Ode to The Bricks of Old: How Nostalgia Shapes Today’s Expectations

Ode to The Bricks of Old: How Nostalgia Shapes Today’s Expectations

We are now two weeks into the new year, and the hangovers should be long gone by now. At the end of the year, there’s a multitude of “best-ofs”, lists, reminiscing about the past, and passing predictions for the coming year. By now, that cloud of nostalgia should also be dispersing once more, so I think it’s time we took a look at how nostalgia affects the way we view today’s technology.

When the first mobile phones came out, simply the fact that it was cordless was enough to amaze. It cut the umbilical between the wall and the rest of the world. The race was on to squeeze that technology into a smaller and smaller size for ease of use. The first truly iconic phone (in my opinion) was the Nokia 3310. It came with Snake and several different noises when it rang! It also happened to have the structural integrity of a solid titanium brick.

Then came the colour screens. Polyphonic ringtones, MP3 capability, crude cameras, until the touchscreens started to become refined enough to replace the previous generations of tactile buttons and screens that did nothing more than show (in all honestly, rather limited) content. Flash forward just under a decade, and we’re now complaining about how the white-balance of the camera is completely off, the battery is atrocious and the OS is so laggy it’s obviously unusable. So what happened in between? First off, we’ve inevitably lost that sense of wonder that comes with new technology.

Exponential improvements can hardly be expected in every aspect, and whether you want to call the market stagnating or maturing, the fact remains that the smartphone market is not changing as rapidly today as it was in 2009. When we do lose the sense of wonder for what we currently have, we look back and reminisce over what came before. And when we look back, in many cases, the rose-tinted glasses ensure that we only remember the best of previous generations.


When I googled the Nokia 3310, among the suggested search phrases were “indestructible” and “unbreakable”, as well as a photoshopped picture taken during a riot in which a Nokia is being thrown instead of a stone… Less prominent in memory is how that particular phone had a call log limited to eight incoming, outgoing and missed calls, as that was all it could afford to store. Little praise is sung for its 84×48 pixel monochrome screen, or that the spec-sheet includes the line “clock:yes”. Instead, what does stick is, again, is how it really could take a punch, and that the battery would last seemingly forever.

Yet I rarely hear the people complaining about modern phones battery life set their phone to minimum brightness and uninstall every single application. Even if they did their current phone would still be several orders of magnitude more complicated. In exchange for comparatively flimsy phones, we have gained much more. I mean, I bet your grandma has even taken a photo using her phone, even if she then tried to fax it to you. Or, at least accidentally taken 6,000 pictures and asked you to find out why this useless thing won’t open the daily lottery pdf she has somehow figured out she needs… Hey, it’s your grandma, what do I know.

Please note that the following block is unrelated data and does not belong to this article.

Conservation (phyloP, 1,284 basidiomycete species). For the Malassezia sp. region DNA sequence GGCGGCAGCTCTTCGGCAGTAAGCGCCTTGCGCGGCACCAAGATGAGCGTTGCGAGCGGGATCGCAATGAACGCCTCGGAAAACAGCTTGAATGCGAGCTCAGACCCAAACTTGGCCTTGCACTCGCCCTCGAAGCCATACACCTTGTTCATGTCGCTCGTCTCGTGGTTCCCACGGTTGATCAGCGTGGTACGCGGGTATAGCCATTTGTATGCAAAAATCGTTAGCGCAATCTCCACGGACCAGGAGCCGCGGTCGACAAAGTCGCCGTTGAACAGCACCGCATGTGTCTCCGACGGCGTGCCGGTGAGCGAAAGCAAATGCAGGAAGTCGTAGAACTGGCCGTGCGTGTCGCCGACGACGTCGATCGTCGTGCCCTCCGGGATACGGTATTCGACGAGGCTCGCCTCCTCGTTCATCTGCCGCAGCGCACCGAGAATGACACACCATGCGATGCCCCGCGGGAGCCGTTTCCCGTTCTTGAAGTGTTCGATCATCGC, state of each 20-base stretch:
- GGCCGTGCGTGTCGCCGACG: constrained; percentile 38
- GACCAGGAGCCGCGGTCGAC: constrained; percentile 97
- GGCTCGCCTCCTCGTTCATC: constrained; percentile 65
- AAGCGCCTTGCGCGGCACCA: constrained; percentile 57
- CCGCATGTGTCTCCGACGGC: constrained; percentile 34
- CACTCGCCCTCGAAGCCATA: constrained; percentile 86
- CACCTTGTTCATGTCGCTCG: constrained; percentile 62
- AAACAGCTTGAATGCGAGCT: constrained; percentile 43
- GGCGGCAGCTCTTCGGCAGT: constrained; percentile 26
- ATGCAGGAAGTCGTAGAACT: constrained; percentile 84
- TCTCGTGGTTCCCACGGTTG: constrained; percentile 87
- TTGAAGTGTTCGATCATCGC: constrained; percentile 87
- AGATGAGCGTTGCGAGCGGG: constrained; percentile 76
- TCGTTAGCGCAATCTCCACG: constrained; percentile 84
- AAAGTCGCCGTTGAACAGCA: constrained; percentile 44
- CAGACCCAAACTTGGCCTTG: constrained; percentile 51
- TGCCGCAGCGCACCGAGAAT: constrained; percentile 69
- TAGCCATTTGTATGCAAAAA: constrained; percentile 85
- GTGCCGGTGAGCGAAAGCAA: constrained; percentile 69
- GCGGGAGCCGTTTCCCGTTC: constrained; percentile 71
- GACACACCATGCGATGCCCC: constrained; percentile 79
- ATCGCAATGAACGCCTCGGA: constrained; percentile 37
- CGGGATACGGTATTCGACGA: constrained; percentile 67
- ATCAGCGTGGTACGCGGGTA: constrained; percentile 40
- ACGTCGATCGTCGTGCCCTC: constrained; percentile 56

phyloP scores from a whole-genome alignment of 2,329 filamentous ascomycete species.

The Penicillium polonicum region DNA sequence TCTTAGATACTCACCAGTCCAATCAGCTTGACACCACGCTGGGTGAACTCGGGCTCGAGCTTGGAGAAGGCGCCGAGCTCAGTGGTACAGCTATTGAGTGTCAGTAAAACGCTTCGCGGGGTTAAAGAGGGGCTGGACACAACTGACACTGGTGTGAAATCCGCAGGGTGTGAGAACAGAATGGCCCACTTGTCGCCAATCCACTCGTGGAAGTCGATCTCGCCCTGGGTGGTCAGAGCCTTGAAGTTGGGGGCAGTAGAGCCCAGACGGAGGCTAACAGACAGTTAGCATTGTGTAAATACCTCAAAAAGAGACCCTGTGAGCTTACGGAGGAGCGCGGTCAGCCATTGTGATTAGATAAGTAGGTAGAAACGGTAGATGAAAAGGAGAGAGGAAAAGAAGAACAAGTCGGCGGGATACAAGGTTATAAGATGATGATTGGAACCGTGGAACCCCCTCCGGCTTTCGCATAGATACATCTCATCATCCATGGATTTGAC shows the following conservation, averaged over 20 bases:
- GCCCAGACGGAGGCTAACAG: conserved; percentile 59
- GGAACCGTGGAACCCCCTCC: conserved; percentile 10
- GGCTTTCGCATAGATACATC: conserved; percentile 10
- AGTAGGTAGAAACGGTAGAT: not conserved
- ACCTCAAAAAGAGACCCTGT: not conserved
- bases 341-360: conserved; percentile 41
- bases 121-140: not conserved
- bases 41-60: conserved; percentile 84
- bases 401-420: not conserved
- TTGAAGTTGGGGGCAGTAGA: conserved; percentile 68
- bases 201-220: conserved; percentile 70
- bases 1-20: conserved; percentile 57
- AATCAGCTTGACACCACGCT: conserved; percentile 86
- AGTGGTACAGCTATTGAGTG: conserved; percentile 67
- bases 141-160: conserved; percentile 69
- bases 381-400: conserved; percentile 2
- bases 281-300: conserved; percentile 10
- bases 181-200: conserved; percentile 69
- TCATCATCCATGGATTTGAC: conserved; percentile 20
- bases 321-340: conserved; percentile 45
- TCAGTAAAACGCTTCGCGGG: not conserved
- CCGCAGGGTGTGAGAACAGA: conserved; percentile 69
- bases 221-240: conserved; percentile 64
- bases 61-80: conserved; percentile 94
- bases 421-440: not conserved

Today we see evolution, rather than revolution in the smartphone market. Sure, boundaries are still being pushed relentlessly, but it is centered around improving previous iterations. Comparing a phone today to those that came out 15 years ago almost makes no sense; close to the only similarity they would have is that we carry them in our pockets and that they occasionally make noises. Perhaps then we would benefit more from comparing today’s smartphones to earlier laptops, rather than cellphones. There’s plenty of older laptops still kicking around that are way behind the computational power and screen resolution of 2015 flagships, not to mention what’s to come in 2016.  

Nobody would find it too strange that a laptop can only crank out 4 hours of screen-on time of heavy usage.

 Nobody would find it too strange that a laptop can only crank out 4 hours of screen-on time of heavy usage. Screen breaking relatively easily isn’t odd when it’s a laptop. Actually, today’s smartphones are comparatively resilient. 

Of course, none of this means that everything is better now than it has ever been before; that’s not at all what I’m saying. There’s absolutely a case to be made that, considering the specs of flagships, there shouldn’t be any lag, and extremely poor utilization of the hardware isn’t excusable. However, when talking about what was good with previous generations compared to today, we need to remember what we’ve gained, and not only what’s been lost. Rarely are good aspects whittled down for no reason. Usually, there’s a good reason for the trade-offs and choices made and when it doesn’t happen, how much of our reaction is down to a cocktail of an aversion to change and nostalgia? We could all, myself included, benefit from taking a step when we find ourselves thinking “that was much better before”, and check the tint of our glasses.

What do you think? Leave a comment below!

Image credit: Phasemonkey

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